Jamaica economy shrinks in Q4 — PIOJ
Planning agency cites Superstorm Sandy, weak global economy
BY JULIAN RICHARDSON Assistant business co-ordinator firstname.lastname@example.org
JAMAICA'S economy plunged further into recession in the 2012 fourth quarter, contracting by 0.6 per cent year over year, but the country should see some recovery over the January to March 2013 period, said the Planning Institute of Jamaica (PIOJ).
The December quarter performance follows GDP declines of 0.1 per cent, 0.2 per cent and 0.2 per cent over the first three quarters of 2012, a background against which the planning agency is projecting economic contraction of 0.3 per cent for last calendar year.
"The out-turn for [the] October to December 2012 performance largely reflected the impact of a weak global economic environment on the main export industries, continued weak domestic demand conditions — perhaps heavily influenced by weak business confidence, and adverse weather-related conditions," said Everton McFarlane, the acting director general of the PIOJ, speaking at a media briefing yesterday in Kingston.
The goods-producing industry contracted by 2.7 per cent while out-turn for the services industry was estimated to be flat, reflecting real value added declines in four industries which were mitigated mainly by an improvement in the wholesale & retail trade; repair & installation of machinery (WRTRIM) industry and the finance & insurance services industries, reported the PIOJ.
Among the sectors, mining & quarrying recorded the steepest decline over the fourth quarter, down 11 per cent. The PIOJ said that the performance largely reflected reduced demand from North America, one of Jamaica's main export markets, due to the relatively low prices prevailing on the international market in the face of comparatively high cost of production locally.
Prolonged drought and Hurricane Sandy in October negatively impacted the agriculture, forestry & fishing sector. The sector contracted by an estimated 4.5 per cent over the period, representing the first quarterly decline since October to December 2010, when the industry was severely impacted by Tropical Storm Nicole, the PIOJ said.
During the review quarter, traditional export crops fell by 16.1 per cent, and other agricultural crops declined by 5.5 per cent, the agency said, adding that increases were recorded for animal farming, up 4.6 per cent, and post-harvest activities, up 2.7 per cent.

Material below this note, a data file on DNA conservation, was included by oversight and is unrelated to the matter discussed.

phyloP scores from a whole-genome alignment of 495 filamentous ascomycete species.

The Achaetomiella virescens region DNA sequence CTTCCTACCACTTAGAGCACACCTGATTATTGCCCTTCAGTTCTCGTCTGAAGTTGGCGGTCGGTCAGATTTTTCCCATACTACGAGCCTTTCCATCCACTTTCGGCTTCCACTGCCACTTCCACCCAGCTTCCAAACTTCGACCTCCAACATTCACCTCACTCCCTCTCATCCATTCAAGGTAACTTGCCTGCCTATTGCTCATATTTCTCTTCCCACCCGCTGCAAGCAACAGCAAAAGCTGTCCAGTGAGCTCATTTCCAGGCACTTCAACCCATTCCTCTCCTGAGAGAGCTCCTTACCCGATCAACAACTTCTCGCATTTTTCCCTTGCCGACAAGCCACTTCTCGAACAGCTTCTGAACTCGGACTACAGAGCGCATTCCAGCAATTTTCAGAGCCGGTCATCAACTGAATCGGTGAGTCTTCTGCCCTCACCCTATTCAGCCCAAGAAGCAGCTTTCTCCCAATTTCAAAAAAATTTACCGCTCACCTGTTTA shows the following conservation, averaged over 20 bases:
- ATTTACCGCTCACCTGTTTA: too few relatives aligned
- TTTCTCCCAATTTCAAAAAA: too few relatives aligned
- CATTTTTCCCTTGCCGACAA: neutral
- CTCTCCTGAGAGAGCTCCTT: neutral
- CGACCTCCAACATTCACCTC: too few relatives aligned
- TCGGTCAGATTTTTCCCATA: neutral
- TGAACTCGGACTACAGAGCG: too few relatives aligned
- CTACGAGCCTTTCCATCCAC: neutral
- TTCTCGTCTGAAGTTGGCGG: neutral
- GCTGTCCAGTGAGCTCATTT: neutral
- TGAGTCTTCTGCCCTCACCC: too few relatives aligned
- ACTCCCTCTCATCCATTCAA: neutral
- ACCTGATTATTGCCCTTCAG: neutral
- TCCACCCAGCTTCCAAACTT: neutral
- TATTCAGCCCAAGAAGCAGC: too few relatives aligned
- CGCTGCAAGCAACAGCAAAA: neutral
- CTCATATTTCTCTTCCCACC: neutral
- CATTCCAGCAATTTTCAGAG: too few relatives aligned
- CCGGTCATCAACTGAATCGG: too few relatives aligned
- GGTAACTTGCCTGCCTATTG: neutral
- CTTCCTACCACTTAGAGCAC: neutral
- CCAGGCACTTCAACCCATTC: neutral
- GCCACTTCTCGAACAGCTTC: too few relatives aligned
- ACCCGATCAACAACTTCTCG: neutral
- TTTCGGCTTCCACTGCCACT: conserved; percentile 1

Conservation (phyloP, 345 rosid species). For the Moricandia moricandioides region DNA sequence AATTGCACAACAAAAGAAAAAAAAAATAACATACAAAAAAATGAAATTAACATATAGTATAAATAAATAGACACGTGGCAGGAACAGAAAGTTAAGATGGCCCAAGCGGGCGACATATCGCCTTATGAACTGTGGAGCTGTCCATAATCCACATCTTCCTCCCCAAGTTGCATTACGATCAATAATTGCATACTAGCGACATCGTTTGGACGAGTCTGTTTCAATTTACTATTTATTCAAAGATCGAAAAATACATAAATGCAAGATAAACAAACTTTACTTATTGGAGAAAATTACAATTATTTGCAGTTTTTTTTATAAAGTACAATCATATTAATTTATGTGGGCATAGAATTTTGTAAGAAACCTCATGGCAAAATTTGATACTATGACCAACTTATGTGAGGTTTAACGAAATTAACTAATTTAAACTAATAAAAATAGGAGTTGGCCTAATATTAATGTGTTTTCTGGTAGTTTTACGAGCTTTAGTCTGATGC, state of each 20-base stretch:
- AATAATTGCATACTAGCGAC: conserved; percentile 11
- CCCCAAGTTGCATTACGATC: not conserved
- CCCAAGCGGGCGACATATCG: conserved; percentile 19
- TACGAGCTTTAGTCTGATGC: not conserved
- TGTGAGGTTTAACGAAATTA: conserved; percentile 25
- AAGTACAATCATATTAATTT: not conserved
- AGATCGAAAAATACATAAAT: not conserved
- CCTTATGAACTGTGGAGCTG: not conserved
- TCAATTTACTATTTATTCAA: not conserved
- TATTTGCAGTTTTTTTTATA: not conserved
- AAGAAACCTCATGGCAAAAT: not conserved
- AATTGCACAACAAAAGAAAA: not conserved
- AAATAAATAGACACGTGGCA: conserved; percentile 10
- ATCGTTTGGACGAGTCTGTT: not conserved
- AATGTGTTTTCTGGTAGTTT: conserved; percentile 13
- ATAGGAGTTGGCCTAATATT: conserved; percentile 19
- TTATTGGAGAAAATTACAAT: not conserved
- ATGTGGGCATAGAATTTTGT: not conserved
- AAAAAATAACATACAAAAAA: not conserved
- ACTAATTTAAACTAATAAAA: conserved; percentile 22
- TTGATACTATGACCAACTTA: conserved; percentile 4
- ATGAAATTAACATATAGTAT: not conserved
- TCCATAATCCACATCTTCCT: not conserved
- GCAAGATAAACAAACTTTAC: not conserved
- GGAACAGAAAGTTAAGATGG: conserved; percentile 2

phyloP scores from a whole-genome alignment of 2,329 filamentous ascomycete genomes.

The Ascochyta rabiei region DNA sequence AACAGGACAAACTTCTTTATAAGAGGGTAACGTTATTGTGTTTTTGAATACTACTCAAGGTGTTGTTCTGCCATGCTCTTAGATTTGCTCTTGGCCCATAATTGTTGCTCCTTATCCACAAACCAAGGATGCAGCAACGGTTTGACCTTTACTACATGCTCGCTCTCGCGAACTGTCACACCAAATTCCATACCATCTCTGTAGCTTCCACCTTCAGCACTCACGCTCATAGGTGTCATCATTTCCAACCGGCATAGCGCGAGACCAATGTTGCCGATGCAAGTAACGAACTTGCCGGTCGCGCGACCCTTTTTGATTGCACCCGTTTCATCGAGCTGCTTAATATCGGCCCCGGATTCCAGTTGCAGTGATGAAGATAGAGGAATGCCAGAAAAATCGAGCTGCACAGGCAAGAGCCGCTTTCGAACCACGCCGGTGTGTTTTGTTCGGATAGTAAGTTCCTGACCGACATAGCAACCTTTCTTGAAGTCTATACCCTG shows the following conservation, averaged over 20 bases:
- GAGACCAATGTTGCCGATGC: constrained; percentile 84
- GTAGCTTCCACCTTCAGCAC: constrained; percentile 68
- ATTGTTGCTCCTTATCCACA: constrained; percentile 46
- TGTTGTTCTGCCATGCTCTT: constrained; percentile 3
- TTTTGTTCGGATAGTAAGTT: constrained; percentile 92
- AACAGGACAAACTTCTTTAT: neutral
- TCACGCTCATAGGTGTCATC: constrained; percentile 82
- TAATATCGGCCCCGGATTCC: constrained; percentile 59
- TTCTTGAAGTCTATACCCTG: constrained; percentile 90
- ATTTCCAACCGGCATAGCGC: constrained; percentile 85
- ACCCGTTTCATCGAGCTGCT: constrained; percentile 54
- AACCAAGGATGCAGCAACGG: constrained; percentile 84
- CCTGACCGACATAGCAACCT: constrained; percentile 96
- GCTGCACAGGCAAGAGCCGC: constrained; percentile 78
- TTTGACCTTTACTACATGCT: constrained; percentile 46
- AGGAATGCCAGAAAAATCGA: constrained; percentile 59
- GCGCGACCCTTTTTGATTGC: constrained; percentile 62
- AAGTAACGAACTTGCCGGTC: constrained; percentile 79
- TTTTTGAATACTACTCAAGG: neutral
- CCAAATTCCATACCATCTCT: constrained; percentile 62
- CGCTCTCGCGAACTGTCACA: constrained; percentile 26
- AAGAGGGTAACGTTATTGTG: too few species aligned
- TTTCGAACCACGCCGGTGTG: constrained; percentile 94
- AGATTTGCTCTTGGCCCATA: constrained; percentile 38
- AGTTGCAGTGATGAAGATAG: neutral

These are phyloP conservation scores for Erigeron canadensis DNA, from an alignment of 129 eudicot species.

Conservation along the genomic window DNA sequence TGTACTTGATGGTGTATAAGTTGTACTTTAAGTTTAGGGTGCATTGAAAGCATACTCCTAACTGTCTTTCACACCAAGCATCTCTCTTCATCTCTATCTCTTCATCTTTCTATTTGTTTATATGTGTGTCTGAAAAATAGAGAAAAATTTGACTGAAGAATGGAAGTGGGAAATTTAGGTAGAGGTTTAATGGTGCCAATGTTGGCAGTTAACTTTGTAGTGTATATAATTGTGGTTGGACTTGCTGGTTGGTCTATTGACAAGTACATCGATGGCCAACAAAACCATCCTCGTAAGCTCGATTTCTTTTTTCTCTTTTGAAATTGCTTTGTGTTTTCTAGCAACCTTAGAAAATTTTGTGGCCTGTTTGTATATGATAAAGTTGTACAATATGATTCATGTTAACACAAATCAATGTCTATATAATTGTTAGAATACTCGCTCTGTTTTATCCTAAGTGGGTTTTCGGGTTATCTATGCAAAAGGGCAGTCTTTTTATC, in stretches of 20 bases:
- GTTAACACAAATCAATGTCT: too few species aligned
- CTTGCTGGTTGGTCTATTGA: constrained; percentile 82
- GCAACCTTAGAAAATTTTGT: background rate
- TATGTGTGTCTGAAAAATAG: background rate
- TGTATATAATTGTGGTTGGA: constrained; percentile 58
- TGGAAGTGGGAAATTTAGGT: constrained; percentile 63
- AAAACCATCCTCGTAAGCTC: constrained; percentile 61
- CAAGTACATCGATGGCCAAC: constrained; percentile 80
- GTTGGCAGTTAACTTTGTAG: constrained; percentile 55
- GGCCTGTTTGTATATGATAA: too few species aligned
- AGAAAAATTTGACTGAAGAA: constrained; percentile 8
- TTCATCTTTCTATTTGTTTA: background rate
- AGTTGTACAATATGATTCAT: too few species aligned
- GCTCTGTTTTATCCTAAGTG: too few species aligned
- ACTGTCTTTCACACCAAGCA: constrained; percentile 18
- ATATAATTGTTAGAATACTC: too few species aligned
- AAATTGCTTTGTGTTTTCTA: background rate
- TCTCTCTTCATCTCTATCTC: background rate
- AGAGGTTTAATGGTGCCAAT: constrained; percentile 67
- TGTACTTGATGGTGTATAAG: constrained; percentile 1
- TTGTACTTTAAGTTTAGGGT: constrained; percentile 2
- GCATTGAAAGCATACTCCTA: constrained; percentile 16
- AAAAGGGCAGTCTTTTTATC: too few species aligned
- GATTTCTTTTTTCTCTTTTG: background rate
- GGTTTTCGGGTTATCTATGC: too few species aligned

The manufacturing and construction sectors contracted by 0.1 per cent and 1.5 per cent respectively. Sluggishness in the former was evidenced by the downturn in key demand-side indicators. There were sharp declines in credit to the private sector, in real terms, and in the flow of loans and advances from commercial banks. There was also a US$4.7-million decline in the imports of raw materials/intermediate goods for October 2012 to US$292.6 million, the PIOJ said.
Building construction contracted due to a slowing in residential and non-residential construction projects, evidenced by housing starts being down 72.3 per cent, and housing completions down 14.8 per cent, the agency reported, adding that other construction also contracted with lower capital expenditure by the National Works Agency (down 2.7 per cent) to $6.35 billion, and telecommunications down 10.9 per cent to $642 million.
In the WRTRIM sector, real value added grew by 0.4 per cent due to increased expenditure associated with preparation activities for Hurricane Sandy, which was evidenced by higher values of ABM & point-of-sale transactions and higher stock of loans for personal consumption, the agency said, adding that the finance & insurance industry was estimated to have grown by one per cent due largely to increases in net interest income on the stock of loans at deposit-taking institutions and fees and commission.
On the other hand, hotels & restaurants fell by 1.3 per cent due primarily to the impact of Superstorm Sandy and weak economic conditions in Jamaica's main source markets, the USA and Europe; electricity & water was down 2.2 per cent and transport, storage & communication was estimated to be flat.
Meanwhile, the Jamaican economy is expected to record weak growth within the range of zero to one per cent in the 2013 first quarter. According to McFarlane, most industries with the exception of hotels & restaurants and producers of government services are expected to record positive performances, albeit against the background of the subdued performance recorded in the comparative period last year.
"Notably, the drag on growth from the mining sector would be substantially eased during the January to March 2013 quarter, despite the decline in total bauxite production for January 2013," said McFarlane, adding, however, that growth in the domestic economy will be affected by the continued weak performance in the global economy.
What's more, the acting PIOJ director general said that, in light of the weak economic performance during the last four quarters, the Government is comitted to strategies to facilitate sustained real GDP growth over the medium to long term, the foundations of which he said are in the PIOJ's Growth Inducement Strategy. The first-phase reform measures include labour market and fiscal reforms, which are expected to lay the foundation for the second phase initiatives that will consist of specific growth projects in strategically targeted sectors (among them, tourism, global logistics, agriculture, and business process outsourcing).